Pokemon Go creators Niantic have responded to a letter from Senator Al Franken that questioned whether the popular game's privacy features were legal or moral. Niantic defended themselves for their use of location data because everyone agrees to terms and conditions and anyone under the age of 13 has to have parental consent.
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The controversy first started with Pokemon Go required full access and control over good accounts. Niantic said it was a bug and quickly resolved the problem. Still, questions remained which is why there was an inquiry by Senator Franken.
Niantic talked about the types of data it collects, giving us a pretty good inside look at what might come soon. This includes sponsored U.S. locations.
The Senator from Minnesota wanted Niantic to explain a few things about how the game works, including how much data will be shared, if it was necessary, and how parental consent was obtained. Location is a necessary piece of data for people to play, but there are some things like device type and language that seems unnecessary to some.
“Country is collected and stored, to provide a user the appropriate experience; language may be stored in future updates, for the same purpose,” Niantic general counsel Courtney Greene Power wrote in the letter to Sen. Franken. “The app collects certain information to facilitate important quality and stability objectives and to prevent abuse. This includes information such as mobile operating system, mobile device identifier, and hardware build information. This information is used to debug phone-specific game problems and to detect and deter cheating in the game.”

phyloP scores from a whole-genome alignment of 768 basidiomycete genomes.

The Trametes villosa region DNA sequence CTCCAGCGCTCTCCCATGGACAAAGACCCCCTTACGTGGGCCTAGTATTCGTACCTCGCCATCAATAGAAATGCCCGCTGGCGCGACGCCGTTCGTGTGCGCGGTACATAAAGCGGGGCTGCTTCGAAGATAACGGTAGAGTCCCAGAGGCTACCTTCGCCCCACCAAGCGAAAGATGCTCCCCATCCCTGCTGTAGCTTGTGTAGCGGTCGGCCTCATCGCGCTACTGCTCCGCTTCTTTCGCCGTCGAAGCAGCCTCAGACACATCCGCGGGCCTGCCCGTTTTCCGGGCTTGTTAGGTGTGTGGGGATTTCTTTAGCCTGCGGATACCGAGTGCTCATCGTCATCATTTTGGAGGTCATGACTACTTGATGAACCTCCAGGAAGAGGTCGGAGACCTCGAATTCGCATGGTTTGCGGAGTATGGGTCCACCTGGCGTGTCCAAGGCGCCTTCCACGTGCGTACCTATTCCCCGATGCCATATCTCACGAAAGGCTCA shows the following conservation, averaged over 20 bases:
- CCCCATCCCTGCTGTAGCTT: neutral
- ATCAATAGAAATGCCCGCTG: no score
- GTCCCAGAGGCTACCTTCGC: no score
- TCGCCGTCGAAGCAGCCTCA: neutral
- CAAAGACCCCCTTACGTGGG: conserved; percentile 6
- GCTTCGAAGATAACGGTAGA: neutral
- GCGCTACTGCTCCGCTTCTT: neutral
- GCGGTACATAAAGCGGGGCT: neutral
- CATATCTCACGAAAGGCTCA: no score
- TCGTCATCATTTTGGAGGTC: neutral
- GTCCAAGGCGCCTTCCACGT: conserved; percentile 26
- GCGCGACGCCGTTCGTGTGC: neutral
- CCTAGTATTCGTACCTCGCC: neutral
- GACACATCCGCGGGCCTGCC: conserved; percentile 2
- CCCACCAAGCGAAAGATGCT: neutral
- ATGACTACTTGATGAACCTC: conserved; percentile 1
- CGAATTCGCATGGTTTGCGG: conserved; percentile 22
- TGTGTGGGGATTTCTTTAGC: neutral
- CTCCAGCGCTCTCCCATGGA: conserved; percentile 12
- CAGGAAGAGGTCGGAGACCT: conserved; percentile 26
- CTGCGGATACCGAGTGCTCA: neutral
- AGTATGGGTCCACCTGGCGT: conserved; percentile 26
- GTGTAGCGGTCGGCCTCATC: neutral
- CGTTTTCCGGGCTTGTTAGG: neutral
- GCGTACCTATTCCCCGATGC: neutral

They go on to explain that anyone under 13 who tries to register will be directed to the website where their parent can then register them. There is a system of information so that the parent's identity can be confirmed.
The company also clarified third party data sharing: “Niantic does not and has no plans to sell Pokémon Go user data — aggregated, de-identified or otherwise — to any third party,” Power wrote. She then added that the data is shared with some marketing and analysis companies, but everything is confidential.
The sponsored locations do prove a problem for that, however. “As we continue to develop our sponsored locations program, we will provide certain reports to sponsors about visits and game actions (such as redeeming a promotion at the location), but those reports will contain aggregated data only,” the letter said.
Senator Franken has always been an advocate for privacy said that the response was good, but he needs more clarification:
“The launch of Pokémon Go earlier this summer represented a new era in gaming, but shortly after the app’s release, there were strong concerns about how it treats its users’ digital data,” he said in a statement. “I appreciate Niantic’s response, but I intend to work further with the company in the future to ensure that we’re doing everything possible to protect the privacy of Americans — particularly American children — who play Pokémon GO.”